Three years later, Related, a development company founded by Miami Dolphins owner Steve Ross, proposed the City Center Santa Clara project, that would be developed on a BMX track, city-owned golf course, and landfill just north of the stadium.[18] The City Center project would cover 230-acres just north of the stadium and 9-acre area where Montana has proposed to build the Santa Clara Centennial Gateway[19] and cost about $6.5 billion.[20] The Santa Clara City Council approved an ENA with Related for the land.[21] The City Center is set to includes “30 restaurants, a 350-room hotel, and 380 apartment units. There will be another 1 million square feet of shops, including two or three department stores, along with plans for a movie theater, a comedy or jazz club, a bowling alley and an arts performance center.”[22] This totals about 1.4 million square feet, including 320,000 square feet for office spaces and a hotel with 300 rooms.[23]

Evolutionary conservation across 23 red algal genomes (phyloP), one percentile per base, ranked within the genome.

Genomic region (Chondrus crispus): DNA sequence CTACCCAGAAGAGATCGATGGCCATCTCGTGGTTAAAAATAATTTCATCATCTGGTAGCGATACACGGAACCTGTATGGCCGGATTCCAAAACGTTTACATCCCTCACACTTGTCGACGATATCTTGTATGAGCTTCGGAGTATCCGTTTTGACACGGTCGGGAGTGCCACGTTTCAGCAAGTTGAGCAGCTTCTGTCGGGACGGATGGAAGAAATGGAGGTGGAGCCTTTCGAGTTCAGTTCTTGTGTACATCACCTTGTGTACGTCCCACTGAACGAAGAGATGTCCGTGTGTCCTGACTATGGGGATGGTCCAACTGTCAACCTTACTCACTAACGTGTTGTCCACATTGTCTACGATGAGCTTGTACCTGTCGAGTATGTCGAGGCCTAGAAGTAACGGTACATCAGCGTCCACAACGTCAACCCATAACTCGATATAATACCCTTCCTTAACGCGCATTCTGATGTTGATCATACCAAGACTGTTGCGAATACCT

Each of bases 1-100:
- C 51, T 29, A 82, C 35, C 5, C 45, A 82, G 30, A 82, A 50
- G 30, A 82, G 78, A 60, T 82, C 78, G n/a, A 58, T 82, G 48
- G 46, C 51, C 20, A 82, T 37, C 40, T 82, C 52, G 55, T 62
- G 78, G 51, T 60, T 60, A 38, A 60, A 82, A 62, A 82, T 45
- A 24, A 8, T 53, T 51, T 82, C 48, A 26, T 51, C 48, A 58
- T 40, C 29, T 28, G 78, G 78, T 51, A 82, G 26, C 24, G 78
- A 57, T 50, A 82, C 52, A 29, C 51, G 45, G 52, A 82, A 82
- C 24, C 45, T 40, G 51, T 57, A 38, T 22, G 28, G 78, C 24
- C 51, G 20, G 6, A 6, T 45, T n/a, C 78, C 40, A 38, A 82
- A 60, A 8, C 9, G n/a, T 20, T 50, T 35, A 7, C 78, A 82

Montana’s project has faced several setbacks, including cutting ties with his most recent business partner and facing construction problems.[24] So, Related and Montana have formed a partnership to combine the 9-acres Montana has exclusive negotiating rights to with the 230 acres that Related has purchased, with Related controlling the planning of the entirety of the 239-acres.[25] Related has reached a preliminary agreement with the city over the financial terms of the ground-lease agreement for the 9-acres of land.[26] Related, and Montana, will develop the 9-acres of land across from the stadium first. This project includes “71,000 square feet of retail, 258,000 square feet of office, a 400 room hotel and 200 units of housing.”[27] Construction will begin in 2016 and is set to be complete by 2019.[28] The remaining 230-acres of the project will include, as mentioned above, 1.4 million square feet, including 320,000 square feet of office spaces and a hotel with 300 rooms.[29] Construction for the majority of the project will begin sometime after construction on Centennial Gateway, the 9-acre project, has begun and will be complete by 2020.[30]